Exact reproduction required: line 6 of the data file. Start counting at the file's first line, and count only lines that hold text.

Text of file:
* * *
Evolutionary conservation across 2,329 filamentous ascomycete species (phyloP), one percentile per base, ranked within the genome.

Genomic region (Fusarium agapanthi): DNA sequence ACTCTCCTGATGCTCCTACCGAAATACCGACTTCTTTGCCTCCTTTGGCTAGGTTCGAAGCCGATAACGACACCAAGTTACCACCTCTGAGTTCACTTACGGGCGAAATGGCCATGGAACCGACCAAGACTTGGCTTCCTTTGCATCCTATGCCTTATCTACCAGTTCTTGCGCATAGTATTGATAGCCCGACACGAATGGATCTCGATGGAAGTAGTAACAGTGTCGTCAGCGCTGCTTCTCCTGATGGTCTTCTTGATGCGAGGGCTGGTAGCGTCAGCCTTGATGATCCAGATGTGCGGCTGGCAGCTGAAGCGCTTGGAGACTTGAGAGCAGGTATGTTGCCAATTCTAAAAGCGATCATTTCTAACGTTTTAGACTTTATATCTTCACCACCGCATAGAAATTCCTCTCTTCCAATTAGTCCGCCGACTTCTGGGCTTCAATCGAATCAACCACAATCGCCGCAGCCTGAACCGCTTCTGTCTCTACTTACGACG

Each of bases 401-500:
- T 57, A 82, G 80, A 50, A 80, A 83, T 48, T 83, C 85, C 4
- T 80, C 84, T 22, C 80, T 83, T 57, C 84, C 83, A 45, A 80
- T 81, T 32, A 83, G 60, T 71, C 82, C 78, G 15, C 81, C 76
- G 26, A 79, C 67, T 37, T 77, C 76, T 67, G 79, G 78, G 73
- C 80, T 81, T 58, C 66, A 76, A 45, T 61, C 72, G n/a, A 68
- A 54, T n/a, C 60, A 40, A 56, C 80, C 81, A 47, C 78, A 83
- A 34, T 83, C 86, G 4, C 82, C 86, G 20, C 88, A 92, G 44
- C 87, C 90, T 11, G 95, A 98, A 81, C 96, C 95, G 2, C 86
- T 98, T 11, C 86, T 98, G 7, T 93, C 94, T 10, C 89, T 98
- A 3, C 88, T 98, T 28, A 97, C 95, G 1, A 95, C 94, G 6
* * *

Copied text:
- T 81, T 32, A 83, G 60, T 71, C 82, C 78, G 15, C 81, C 76